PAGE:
The coming year is shaping up as a tight year, to say the least. Even if you may have to keep your wallet in your...
By submitting your personal information, you agree that TechTarget and its partners may contact you regarding relevant content, products and special offers.
pocket, you'll want to keep your eyes open this year. After speaking with various vendors and analysts, I'm expecting more opportunities on the technology front that can bring some quick relief and set you up for the future as well. Here are some slightly clever things I'm expecting to become real this year:
Easier ways to leverage your storage area network (SAN) for file storage. As unglamorous as end-user storage is, you're probably spending loads of time and money servicing it. If your SANs are production-ready, you may be able to save both time and money (in backup, for example) by leveraging them for end-user home directories and the like.
This year, you'll have a number of reasonable ways to bridge the file and block worlds. NAS gateways, Windows fileserver consolidation and working iSCSI technology offer different approaches for different needs.
More unified SAN management. How many IT guys does it take to change a LUN? Five - one to request new storage, one to create the LUN, one to zone it at the switch, one to configure the volume manager at the server and one DBA to complain that it's not a good enough LUN.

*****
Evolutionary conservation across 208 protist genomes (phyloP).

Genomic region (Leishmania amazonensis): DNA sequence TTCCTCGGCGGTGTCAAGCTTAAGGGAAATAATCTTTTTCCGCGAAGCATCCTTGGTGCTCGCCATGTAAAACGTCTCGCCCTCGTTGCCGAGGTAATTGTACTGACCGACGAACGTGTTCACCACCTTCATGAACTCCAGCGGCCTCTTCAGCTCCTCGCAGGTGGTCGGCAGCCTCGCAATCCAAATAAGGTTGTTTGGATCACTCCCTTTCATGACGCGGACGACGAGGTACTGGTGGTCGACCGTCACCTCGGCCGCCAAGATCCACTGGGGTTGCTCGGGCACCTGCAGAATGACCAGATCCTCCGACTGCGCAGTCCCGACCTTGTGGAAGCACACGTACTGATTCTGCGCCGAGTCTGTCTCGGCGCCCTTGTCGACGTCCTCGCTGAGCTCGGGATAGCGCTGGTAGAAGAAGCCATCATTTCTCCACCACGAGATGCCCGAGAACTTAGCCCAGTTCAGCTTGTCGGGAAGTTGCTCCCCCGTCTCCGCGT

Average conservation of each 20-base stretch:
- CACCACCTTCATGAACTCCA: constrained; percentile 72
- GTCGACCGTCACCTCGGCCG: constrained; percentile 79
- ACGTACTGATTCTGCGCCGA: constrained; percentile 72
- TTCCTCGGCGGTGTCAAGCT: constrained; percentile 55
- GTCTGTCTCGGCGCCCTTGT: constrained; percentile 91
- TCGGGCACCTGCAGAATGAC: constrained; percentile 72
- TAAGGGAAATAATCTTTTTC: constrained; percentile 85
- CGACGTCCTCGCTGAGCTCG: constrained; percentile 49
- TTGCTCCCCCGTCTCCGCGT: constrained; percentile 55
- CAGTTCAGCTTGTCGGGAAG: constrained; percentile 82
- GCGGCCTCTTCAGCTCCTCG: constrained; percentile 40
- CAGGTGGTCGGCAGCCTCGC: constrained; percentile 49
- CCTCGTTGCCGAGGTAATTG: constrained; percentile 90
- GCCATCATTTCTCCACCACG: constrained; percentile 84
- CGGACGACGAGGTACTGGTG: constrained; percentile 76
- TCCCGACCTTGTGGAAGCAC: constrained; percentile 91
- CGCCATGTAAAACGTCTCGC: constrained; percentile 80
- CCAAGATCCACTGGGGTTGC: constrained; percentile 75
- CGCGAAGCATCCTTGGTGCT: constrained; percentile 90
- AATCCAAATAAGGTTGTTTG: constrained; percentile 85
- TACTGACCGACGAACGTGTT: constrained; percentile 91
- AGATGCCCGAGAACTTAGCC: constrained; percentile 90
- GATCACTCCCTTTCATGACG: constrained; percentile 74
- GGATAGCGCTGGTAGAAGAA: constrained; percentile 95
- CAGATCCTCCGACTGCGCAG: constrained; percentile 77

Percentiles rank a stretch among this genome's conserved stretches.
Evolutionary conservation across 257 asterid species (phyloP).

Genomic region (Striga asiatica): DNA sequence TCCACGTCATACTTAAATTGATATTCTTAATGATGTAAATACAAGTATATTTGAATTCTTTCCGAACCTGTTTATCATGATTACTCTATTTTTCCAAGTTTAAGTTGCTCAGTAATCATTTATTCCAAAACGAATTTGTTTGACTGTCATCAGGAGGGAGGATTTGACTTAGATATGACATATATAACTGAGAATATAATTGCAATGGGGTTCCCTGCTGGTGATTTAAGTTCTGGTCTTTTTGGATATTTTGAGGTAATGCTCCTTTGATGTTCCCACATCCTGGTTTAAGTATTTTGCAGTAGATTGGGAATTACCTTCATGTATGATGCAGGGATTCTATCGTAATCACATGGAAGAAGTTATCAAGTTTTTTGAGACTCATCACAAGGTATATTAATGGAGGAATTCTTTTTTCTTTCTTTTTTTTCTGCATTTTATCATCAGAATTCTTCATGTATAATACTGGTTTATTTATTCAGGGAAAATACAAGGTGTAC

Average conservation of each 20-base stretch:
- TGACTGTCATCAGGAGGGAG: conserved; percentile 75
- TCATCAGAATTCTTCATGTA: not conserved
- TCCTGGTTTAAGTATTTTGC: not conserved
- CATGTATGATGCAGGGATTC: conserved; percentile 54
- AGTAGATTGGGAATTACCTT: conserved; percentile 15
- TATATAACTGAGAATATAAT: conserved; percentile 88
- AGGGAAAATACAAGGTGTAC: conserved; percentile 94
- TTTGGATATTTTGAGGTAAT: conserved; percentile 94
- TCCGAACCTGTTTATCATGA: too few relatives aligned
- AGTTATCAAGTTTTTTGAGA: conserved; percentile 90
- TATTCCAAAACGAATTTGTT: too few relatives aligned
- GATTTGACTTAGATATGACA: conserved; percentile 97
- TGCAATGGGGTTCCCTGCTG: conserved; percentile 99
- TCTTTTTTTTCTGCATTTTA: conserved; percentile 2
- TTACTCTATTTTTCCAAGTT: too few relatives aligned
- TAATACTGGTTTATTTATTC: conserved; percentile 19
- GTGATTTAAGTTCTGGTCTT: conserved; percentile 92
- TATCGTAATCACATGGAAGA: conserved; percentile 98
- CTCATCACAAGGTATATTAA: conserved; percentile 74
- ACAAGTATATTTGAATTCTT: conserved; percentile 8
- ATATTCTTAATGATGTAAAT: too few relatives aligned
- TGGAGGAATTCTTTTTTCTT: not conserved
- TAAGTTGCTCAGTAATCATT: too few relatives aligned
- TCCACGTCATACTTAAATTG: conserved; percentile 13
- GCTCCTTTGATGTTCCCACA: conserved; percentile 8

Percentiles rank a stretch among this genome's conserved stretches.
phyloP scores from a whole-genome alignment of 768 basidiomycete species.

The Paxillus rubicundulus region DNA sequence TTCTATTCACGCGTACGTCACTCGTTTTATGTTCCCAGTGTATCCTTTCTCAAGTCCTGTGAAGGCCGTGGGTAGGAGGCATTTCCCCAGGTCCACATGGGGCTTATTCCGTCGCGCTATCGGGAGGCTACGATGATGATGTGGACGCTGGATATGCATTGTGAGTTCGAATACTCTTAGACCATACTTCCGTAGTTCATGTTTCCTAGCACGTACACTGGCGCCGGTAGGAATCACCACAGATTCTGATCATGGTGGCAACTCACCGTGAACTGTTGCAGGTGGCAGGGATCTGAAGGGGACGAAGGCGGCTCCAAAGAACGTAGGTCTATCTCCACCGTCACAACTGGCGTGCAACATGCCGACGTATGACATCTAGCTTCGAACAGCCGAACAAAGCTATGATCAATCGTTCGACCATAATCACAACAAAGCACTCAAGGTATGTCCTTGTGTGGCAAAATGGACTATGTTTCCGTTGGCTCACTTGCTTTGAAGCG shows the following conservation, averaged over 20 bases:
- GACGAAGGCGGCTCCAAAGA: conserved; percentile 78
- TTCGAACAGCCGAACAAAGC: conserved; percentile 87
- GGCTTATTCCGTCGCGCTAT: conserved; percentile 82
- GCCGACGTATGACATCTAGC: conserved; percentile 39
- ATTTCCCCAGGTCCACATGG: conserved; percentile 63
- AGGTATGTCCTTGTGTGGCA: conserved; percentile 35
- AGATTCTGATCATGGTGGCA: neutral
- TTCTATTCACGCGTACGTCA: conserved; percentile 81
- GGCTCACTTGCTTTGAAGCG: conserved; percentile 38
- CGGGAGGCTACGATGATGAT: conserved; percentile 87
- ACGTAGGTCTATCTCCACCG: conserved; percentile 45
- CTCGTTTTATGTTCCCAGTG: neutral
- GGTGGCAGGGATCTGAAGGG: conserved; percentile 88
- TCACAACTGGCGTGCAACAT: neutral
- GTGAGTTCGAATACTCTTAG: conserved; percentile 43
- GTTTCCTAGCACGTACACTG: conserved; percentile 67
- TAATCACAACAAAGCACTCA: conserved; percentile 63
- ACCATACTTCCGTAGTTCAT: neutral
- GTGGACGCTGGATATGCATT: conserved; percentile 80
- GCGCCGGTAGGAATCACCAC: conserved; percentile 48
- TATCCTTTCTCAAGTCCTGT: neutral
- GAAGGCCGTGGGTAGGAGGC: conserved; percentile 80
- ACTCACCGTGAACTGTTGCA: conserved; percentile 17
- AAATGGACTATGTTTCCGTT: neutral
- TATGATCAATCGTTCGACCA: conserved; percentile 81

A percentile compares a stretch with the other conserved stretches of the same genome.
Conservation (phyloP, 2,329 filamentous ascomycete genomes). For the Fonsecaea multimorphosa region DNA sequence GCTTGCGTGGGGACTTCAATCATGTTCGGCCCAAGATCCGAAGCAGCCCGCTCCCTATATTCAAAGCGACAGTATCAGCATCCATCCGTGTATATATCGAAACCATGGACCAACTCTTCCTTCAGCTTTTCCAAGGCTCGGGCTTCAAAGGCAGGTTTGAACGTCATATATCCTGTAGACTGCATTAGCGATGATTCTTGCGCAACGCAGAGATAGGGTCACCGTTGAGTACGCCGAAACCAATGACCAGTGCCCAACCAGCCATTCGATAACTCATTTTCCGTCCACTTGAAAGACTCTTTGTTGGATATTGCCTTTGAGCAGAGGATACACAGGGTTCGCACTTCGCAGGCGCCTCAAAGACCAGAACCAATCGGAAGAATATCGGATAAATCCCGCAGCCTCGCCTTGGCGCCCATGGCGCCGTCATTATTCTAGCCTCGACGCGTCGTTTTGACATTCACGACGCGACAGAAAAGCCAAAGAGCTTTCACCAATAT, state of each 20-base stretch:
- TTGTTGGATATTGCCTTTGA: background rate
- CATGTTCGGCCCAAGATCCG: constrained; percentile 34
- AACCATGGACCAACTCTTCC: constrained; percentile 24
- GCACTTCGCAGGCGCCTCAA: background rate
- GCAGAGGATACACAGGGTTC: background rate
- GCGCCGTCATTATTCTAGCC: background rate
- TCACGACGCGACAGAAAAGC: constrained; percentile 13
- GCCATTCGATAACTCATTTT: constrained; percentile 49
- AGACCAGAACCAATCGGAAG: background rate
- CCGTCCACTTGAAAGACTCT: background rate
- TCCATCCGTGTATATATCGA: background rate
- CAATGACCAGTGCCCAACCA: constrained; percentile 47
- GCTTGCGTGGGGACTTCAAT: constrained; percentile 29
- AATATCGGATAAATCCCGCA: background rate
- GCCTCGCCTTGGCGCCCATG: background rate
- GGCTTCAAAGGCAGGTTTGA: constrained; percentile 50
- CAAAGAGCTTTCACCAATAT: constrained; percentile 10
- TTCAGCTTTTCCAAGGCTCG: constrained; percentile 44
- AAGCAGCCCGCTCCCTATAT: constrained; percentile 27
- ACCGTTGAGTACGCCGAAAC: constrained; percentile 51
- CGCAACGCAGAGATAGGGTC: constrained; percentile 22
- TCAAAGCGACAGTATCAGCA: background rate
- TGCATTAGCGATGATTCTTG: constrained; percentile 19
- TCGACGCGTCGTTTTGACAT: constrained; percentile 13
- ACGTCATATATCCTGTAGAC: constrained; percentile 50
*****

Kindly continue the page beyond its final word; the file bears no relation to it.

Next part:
You're not laughing? Maybe it's because you actually had to go through something like that. Don't expect it all to go away, but look for progress this year as management tools begin to cross the no man's lands between server, switch and array and actually coordinate provisioning. Even if you neither want nor buy all the hype about auto provisioning, you'll have some opportunities to improve your service levels while simplifying administration, courtesy of these new tools.
Tiered storage. Up until now, you've had to buy a cabinet of essentially identical disk drives, cache and controllers, whether all of the servers connected to it needed it or not. Aside from choosing the drive size and speed, it's all SCSI, or all Fibre Channel or all ATA, and that can lead to waste or inefficiency. At least two developments will change that in the near future: serial storage and more modular (even modular monolithic!) storage.
After a brutal sales year, many vendors have gotten the message that pragmatism rules. The coming year may actually be a good time to buy smart, if selectively.